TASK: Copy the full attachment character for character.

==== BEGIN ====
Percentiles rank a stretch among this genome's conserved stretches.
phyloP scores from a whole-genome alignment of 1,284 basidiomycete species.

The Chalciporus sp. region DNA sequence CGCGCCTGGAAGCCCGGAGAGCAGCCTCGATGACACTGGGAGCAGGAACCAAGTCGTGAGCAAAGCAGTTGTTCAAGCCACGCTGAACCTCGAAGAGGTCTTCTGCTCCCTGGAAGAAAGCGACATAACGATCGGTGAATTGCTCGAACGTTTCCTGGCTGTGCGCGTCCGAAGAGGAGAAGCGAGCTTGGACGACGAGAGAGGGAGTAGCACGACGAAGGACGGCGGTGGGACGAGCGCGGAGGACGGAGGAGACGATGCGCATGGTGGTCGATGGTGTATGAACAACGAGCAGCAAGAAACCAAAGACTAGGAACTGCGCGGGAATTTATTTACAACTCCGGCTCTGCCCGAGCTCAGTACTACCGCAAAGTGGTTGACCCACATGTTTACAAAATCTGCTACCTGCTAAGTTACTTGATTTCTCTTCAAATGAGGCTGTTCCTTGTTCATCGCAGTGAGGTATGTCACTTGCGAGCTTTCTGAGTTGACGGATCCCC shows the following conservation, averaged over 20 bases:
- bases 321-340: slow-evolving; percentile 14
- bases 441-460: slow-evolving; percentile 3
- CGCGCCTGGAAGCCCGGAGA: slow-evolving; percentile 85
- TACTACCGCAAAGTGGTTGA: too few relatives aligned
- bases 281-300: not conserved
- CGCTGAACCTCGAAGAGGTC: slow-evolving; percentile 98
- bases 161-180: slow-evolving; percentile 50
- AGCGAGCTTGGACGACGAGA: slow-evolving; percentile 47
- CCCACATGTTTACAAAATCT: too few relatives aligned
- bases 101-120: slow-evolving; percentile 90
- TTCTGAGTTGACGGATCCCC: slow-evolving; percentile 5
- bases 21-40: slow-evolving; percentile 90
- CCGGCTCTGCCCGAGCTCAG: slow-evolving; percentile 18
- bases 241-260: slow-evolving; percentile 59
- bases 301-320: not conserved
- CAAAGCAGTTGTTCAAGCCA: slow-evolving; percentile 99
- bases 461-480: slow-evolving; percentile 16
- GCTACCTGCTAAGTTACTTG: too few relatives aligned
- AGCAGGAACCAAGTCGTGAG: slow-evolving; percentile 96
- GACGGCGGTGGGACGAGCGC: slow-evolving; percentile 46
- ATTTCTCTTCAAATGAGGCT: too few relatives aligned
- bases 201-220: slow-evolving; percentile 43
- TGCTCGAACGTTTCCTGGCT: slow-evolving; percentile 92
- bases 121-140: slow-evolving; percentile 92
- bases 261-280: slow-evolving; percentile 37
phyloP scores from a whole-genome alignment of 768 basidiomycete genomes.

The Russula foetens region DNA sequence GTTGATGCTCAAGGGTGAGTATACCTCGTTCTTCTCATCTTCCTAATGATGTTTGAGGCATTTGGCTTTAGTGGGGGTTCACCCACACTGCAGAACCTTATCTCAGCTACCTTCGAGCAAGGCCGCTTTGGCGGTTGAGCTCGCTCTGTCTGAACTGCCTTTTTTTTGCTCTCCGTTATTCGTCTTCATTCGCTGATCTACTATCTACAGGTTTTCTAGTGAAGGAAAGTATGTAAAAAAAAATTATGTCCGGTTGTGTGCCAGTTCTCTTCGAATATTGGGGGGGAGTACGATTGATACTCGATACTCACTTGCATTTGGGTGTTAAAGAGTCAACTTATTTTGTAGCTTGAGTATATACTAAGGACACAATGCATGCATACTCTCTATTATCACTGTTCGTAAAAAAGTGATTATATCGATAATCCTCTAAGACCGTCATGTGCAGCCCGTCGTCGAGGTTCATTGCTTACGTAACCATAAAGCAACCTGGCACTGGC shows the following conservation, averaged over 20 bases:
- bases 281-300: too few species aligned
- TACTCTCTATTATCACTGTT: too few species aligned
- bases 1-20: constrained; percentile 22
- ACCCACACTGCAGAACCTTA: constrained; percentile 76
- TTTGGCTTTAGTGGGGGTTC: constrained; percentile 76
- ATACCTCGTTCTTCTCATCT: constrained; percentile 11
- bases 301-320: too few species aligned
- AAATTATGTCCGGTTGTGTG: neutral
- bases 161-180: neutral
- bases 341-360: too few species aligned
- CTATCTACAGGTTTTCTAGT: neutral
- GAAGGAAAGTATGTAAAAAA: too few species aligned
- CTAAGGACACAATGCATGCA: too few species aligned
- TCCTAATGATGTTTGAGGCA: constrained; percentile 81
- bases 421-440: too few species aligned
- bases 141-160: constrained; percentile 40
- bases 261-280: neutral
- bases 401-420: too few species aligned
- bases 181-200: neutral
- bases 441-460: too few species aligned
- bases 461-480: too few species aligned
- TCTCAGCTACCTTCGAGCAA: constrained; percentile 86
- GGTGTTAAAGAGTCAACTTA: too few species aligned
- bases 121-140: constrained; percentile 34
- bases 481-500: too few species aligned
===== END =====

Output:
Percentiles rank a stretch among this genome's conserved stretches.
phyloP scores from a whole-genome alignment of 1,284 basidiomycete species.

The Chalciporus sp. region DNA sequence CGCGCCTGGAAGCCCGGAGAGCAGCCTCGATGACACTGGGAGCAGGAACCAAGTCGTGAGCAAAGCAGTTGTTCAAGCCACGCTGAACCTCGAAGAGGTCTTCTGCTCCCTGGAAGAAAGCGACATAACGATCGGTGAATTGCTCGAACGTTTCCTGGCTGTGCGCGTCCGAAGAGGAGAAGCGAGCTTGGACGACGAGAGAGGGAGTAGCACGACGAAGGACGGCGGTGGGACGAGCGCGGAGGACGGAGGAGACGATGCGCATGGTGGTCGATGGTGTATGAACAACGAGCAGCAAGAAACCAAAGACTAGGAACTGCGCGGGAATTTATTTACAACTCCGGCTCTGCCCGAGCTCAGTACTACCGCAAAGTGGTTGACCCACATGTTTACAAAATCTGCTACCTGCTAAGTTACTTGATTTCTCTTCAAATGAGGCTGTTCCTTGTTCATCGCAGTGAGGTATGTCACTTGCGAGCTTTCTGAGTTGACGGATCCCC shows the following conservation, averaged over 20 bases:
- bases 321-340: slow-evolving; percentile 14
- bases 441-460: slow-evolving; percentile 3
- CGCGCCTGGAAGCCCGGAGA: slow-evolving; percentile 85
- TACTACCGCAAAGTGGTTGA: too few relatives aligned
- bases 281-300: not conserved
- CGCTGAACCTCGAAGAGGTC: slow-evolving; percentile 98
- bases 161-180: slow-evolving; percentile 50
- AGCGAGCTTGGACGACGAGA: slow-evolving; percentile 47
- CCCACATGTTTACAAAATCT: too few relatives aligned
- bases 101-120: slow-evolving; percentile 90
- TTCTGAGTTGACGGATCCCC: slow-evolving; percentile 5
- bases 21-40: slow-evolving; percentile 90
- CCGGCTCTGCCCGAGCTCAG: slow-evolving; percentile 18
- bases 241-260: slow-evolving; percentile 59
- bases 301-320: not conserved
- CAAAGCAGTTGTTCAAGCCA: slow-evolving; percentile 99
- bases 461-480: slow-evolving; percentile 16
- GCTACCTGCTAAGTTACTTG: too few relatives aligned
- AGCAGGAACCAAGTCGTGAG: slow-evolving; percentile 96
- GACGGCGGTGGGACGAGCGC: slow-evolving; percentile 46
- ATTTCTCTTCAAATGAGGCT: too few relatives aligned
- bases 201-220: slow-evolving; percentile 43
- TGCTCGAACGTTTCCTGGCT: slow-evolving; percentile 92
- bases 121-140: slow-evolving; percentile 92
- bases 261-280: slow-evolving; percentile 37
phyloP scores from a whole-genome alignment of 768 basidiomycete genomes.

The Russula foetens region DNA sequence GTTGATGCTCAAGGGTGAGTATACCTCGTTCTTCTCATCTTCCTAATGATGTTTGAGGCATTTGGCTTTAGTGGGGGTTCACCCACACTGCAGAACCTTATCTCAGCTACCTTCGAGCAAGGCCGCTTTGGCGGTTGAGCTCGCTCTGTCTGAACTGCCTTTTTTTTGCTCTCCGTTATTCGTCTTCATTCGCTGATCTACTATCTACAGGTTTTCTAGTGAAGGAAAGTATGTAAAAAAAAATTATGTCCGGTTGTGTGCCAGTTCTCTTCGAATATTGGGGGGGAGTACGATTGATACTCGATACTCACTTGCATTTGGGTGTTAAAGAGTCAACTTATTTTGTAGCTTGAGTATATACTAAGGACACAATGCATGCATACTCTCTATTATCACTGTTCGTAAAAAAGTGATTATATCGATAATCCTCTAAGACCGTCATGTGCAGCCCGTCGTCGAGGTTCATTGCTTACGTAACCATAAAGCAACCTGGCACTGGC shows the following conservation, averaged over 20 bases:
- bases 281-300: too few species aligned
- TACTCTCTATTATCACTGTT: too few species aligned
- bases 1-20: constrained; percentile 22
- ACCCACACTGCAGAACCTTA: constrained; percentile 76
- TTTGGCTTTAGTGGGGGTTC: constrained; percentile 76
- ATACCTCGTTCTTCTCATCT: constrained; percentile 11
- bases 301-320: too few species aligned
- AAATTATGTCCGGTTGTGTG: neutral
- bases 161-180: neutral
- bases 341-360: too few species aligned
- CTATCTACAGGTTTTCTAGT: neutral
- GAAGGAAAGTATGTAAAAAA: too few species aligned
- CTAAGGACACAATGCATGCA: too few species aligned
- TCCTAATGATGTTTGAGGCA: constrained; percentile 81
- bases 421-440: too few species aligned
- bases 141-160: constrained; percentile 40
- bases 261-280: neutral
- bases 401-420: too few species aligned
- bases 181-200: neutral
- bases 441-460: too few species aligned
- bases 461-480: too few species aligned
- TCTCAGCTACCTTCGAGCAA: constrained; percentile 86
- GGTGTTAAAGAGTCAACTTA: too few species aligned
- bases 121-140: constrained; percentile 34
- bases 481-500: too few species aligned